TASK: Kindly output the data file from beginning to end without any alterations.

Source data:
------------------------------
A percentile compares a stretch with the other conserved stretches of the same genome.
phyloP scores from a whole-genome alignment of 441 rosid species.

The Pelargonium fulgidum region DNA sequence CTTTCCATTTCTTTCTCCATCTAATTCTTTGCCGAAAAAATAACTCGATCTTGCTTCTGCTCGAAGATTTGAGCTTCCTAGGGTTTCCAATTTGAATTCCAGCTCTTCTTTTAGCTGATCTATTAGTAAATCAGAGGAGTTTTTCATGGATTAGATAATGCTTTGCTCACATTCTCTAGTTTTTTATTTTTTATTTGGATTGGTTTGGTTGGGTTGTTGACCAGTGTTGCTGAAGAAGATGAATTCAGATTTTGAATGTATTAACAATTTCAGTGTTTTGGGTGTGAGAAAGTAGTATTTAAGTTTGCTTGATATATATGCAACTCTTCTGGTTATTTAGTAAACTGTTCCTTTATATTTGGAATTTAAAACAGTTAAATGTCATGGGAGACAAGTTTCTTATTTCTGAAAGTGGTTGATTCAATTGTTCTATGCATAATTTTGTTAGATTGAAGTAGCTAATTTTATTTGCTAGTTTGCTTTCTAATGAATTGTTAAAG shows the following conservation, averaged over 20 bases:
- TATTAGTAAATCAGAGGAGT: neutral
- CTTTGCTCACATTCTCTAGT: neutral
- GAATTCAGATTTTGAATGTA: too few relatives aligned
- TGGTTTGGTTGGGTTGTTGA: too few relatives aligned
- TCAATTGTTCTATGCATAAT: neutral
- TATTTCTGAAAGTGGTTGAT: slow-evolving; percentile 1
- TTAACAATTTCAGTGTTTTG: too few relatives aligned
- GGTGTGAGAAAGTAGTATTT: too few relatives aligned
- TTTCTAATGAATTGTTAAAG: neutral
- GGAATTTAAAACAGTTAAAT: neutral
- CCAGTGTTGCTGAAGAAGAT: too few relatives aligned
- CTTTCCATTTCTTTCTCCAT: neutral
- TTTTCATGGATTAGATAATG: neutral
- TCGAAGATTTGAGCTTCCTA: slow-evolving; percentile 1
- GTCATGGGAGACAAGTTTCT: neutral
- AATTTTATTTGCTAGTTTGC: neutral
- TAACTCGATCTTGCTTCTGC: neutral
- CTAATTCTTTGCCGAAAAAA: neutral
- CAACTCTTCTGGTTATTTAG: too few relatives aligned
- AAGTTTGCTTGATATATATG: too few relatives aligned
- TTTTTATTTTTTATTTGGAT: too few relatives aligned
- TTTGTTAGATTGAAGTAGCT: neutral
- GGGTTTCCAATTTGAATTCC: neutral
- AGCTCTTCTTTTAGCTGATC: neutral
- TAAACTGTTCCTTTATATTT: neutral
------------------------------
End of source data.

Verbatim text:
A percentile compares a stretch with the other conserved stretches of the same genome.
phyloP scores from a whole-genome alignment of 441 rosid species.

The Pelargonium fulgidum region DNA sequence CTTTCCATTTCTTTCTCCATCTAATTCTTTGCCGAAAAAATAACTCGATCTTGCTTCTGCTCGAAGATTTGAGCTTCCTAGGGTTTCCAATTTGAATTCCAGCTCTTCTTTTAGCTGATCTATTAGTAAATCAGAGGAGTTTTTCATGGATTAGATAATGCTTTGCTCACATTCTCTAGTTTTTTATTTTTTATTTGGATTGGTTTGGTTGGGTTGTTGACCAGTGTTGCTGAAGAAGATGAATTCAGATTTTGAATGTATTAACAATTTCAGTGTTTTGGGTGTGAGAAAGTAGTATTTAAGTTTGCTTGATATATATGCAACTCTTCTGGTTATTTAGTAAACTGTTCCTTTATATTTGGAATTTAAAACAGTTAAATGTCATGGGAGACAAGTTTCTTATTTCTGAAAGTGGTTGATTCAATTGTTCTATGCATAATTTTGTTAGATTGAAGTAGCTAATTTTATTTGCTAGTTTGCTTTCTAATGAATTGTTAAAG shows the following conservation, averaged over 20 bases:
- TATTAGTAAATCAGAGGAGT: neutral
- CTTTGCTCACATTCTCTAGT: neutral
- GAATTCAGATTTTGAATGTA: too few relatives aligned
- TGGTTTGGTTGGGTTGTTGA: too few relatives aligned
- TCAATTGTTCTATGCATAAT: neutral
- TATTTCTGAAAGTGGTTGAT: slow-evolving; percentile 1
- TTAACAATTTCAGTGTTTTG: too few relatives aligned
- GGTGTGAGAAAGTAGTATTT: too few relatives aligned
- TTTCTAATGAATTGTTAAAG: neutral
- GGAATTTAAAACAGTTAAAT: neutral
- CCAGTGTTGCTGAAGAAGAT: too few relatives aligned
- CTTTCCATTTCTTTCTCCAT: neutral
- TTTTCATGGATTAGATAATG: neutral
- TCGAAGATTTGAGCTTCCTA: slow-evolving; percentile 1
- GTCATGGGAGACAAGTTTCT: neutral
- AATTTTATTTGCTAGTTTGC: neutral
- TAACTCGATCTTGCTTCTGC: neutral
- CTAATTCTTTGCCGAAAAAA: neutral
- CAACTCTTCTGGTTATTTAG: too few relatives aligned
- AAGTTTGCTTGATATATATG: too few relatives aligned
- TTTTTATTTTTTATTTGGAT: too few relatives aligned
- TTTGTTAGATTGAAGTAGCT: neutral
- GGGTTTCCAATTTGAATTCC: neutral
- AGCTCTTCTTTTAGCTGATC: neutral
- TAAACTGTTCCTTTATATTT: neutral